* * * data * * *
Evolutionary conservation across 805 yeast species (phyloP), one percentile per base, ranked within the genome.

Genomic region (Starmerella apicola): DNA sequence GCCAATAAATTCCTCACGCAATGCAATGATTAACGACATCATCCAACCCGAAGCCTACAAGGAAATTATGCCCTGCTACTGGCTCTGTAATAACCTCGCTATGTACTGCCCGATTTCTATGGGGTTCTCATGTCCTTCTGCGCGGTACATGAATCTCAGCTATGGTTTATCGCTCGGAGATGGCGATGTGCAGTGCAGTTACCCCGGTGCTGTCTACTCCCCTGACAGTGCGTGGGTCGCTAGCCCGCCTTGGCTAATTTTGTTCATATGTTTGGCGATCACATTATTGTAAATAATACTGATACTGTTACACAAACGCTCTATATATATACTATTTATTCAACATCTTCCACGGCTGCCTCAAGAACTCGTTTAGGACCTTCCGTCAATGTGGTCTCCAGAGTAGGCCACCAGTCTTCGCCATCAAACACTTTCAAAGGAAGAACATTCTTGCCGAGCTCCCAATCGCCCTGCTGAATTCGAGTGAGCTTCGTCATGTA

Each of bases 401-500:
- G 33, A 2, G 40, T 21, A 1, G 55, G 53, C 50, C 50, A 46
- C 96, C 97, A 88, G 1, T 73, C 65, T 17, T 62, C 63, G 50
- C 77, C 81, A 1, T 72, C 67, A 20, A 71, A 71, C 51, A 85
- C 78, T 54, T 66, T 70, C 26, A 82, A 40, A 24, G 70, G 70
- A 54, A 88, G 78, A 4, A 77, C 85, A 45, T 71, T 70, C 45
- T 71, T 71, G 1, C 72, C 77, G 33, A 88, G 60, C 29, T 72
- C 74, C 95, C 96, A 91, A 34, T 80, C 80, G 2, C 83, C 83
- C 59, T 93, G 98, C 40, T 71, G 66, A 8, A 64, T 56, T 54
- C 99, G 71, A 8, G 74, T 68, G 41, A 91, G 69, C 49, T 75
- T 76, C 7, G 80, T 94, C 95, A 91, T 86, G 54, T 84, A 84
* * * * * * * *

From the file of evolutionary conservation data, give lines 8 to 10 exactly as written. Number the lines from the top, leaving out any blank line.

- A 54, A 88, G 78, A 4, A 77, C 85, A 45, T 71, T 70, C 45
- T 71, T 71, G 1, C 72, C 77, G 33, A 88, G 60, C 29, T 72
- C 74, C 95, C 96, A 91, A 34, T 80, C 80, G 2, C 83, C 83